“I had to get my mind off of [the cancer] and the best way was to plunge myself into creative work,” he says, adding that he’s now in full remission.
         In 2005, he showed the completed screenplay to his then-wife and writing partner, Jacqueline Feather, who suggested that he write the story of Lionel and Bertie as a stage play in order to focus on drawing the details of the key relationships. The move from screen to stage seemed to finally give the project the momentum it needed.
         His actor friends raved when they read the story in play form, but Seidler wanted the opinion of another writer, so he sent it to his college roommate’s nephew, Tom Minter, a playwright who was working in London at the time. Minter passed it on to London-based producer Joan Lane, who gave it to Bedlam Productions. Bedlam optioned the movie rights immediately and eventually brought SeeSaw Films’ Iain Canning and Emile Sherman on board as producers in March 2008.
         “I read it through in one sitting,” Hooper says, though he admits that it took him a couple of months to get to it. “I rang my mum up and said, ‘You’re absolutely right. It’s my next film.'”
         Rush and Hooper came to the same conclusion independent of each other: The King’s Speech was a film both wanted to be a part of.
         “Hooper read it and said if we were two weeks away from filming, I would be sleeping well,” Seidler says.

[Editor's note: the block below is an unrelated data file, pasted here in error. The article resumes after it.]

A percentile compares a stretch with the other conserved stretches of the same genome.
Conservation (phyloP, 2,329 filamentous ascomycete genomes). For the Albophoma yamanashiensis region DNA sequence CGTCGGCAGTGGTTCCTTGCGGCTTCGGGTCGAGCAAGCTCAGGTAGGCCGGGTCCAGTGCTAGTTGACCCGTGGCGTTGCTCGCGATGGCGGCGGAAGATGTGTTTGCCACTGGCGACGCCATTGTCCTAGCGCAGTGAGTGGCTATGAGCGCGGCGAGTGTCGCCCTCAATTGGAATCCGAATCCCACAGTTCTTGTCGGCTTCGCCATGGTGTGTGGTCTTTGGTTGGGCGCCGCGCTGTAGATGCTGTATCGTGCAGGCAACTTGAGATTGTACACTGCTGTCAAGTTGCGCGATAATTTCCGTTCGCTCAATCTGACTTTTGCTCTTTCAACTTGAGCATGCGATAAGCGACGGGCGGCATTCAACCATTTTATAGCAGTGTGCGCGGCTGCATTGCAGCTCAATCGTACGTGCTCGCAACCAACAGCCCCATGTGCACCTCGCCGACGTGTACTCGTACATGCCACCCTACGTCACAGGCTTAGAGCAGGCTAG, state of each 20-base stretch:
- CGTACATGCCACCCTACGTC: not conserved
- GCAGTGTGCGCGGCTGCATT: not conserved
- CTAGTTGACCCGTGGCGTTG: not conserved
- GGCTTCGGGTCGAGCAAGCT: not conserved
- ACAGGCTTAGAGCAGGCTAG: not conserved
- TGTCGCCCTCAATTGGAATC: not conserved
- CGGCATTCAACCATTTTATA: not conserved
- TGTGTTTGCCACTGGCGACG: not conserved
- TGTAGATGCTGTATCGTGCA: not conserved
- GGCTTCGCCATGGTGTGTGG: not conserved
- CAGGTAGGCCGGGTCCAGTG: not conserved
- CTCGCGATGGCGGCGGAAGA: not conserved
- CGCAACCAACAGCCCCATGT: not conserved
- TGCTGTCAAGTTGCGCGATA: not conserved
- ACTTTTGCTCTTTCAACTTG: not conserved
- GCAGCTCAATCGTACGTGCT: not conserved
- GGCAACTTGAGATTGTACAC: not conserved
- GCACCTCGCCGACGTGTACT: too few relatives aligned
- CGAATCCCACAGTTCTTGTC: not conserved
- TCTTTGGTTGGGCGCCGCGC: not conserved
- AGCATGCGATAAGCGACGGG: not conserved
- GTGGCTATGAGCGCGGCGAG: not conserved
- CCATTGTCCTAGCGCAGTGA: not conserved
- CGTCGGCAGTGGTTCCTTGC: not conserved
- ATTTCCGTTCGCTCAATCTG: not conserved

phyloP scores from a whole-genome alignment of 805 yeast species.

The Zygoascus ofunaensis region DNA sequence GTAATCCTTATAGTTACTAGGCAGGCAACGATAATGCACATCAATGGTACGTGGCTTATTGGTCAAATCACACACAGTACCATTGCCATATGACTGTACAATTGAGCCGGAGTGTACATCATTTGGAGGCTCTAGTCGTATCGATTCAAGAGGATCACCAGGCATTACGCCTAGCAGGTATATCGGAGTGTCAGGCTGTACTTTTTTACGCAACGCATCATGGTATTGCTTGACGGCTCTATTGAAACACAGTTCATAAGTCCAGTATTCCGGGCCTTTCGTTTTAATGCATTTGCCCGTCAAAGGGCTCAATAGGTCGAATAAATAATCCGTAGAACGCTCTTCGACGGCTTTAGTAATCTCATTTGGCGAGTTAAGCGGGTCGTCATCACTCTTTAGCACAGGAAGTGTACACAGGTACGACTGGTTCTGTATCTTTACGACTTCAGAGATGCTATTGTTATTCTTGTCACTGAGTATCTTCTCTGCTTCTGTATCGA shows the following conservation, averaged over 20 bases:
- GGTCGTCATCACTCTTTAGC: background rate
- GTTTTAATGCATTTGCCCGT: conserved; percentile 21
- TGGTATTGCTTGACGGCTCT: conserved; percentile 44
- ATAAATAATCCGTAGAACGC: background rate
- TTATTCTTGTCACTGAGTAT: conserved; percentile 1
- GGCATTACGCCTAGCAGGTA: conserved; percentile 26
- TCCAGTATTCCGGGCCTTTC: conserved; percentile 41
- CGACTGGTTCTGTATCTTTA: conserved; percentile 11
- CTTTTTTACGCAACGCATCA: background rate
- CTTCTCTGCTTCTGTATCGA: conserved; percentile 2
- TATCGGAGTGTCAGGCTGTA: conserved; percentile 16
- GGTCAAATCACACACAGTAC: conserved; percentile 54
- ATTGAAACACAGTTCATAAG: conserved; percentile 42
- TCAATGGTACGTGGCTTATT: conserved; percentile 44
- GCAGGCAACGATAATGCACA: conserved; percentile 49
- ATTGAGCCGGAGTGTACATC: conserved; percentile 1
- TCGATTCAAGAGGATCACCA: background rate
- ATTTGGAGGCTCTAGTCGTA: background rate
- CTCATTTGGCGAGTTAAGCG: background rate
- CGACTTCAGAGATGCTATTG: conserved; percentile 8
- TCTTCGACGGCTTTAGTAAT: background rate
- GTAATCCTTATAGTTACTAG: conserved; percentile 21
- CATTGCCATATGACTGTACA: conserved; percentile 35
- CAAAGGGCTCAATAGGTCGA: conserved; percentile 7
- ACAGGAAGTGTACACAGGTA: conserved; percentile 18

“Well, fifty drafts later, I did remind him of that.”
         Hooper and Rush worked with Seidler while he was polishing the screenplay and working out the kinks in the story, from historical details to chronological issues.
         “At the end of the [original] script, he was cured,” says Hooper. “He could speak like Laurence Olivier without a stammer. If he’s cured, then there’s no possibility of failure and no real drama.”But even with a nearly polished script and talent attached, Canning says that organizing the financing wasn’t easy. SeeSaw has a first-look deal with U.K. distributor Momentum Pictures, which provided overhead to develop the script. SeeSaw’s sister company Transmission Films signed on to distribute in Australia. And Harvey Weinstein, co-chair of the Weinstein Company, was chomping at the bit for North American rights.

         “It came at a time when the Lehman Brothers had crashed,” Canning explains. “The idea of a drama, especially the idea of a historical drama, was starting to be a bad word in the U.K. and in the U.S. That’s why I really admire Harvey’s ability to spot this film early on. He believed in the material like we did.”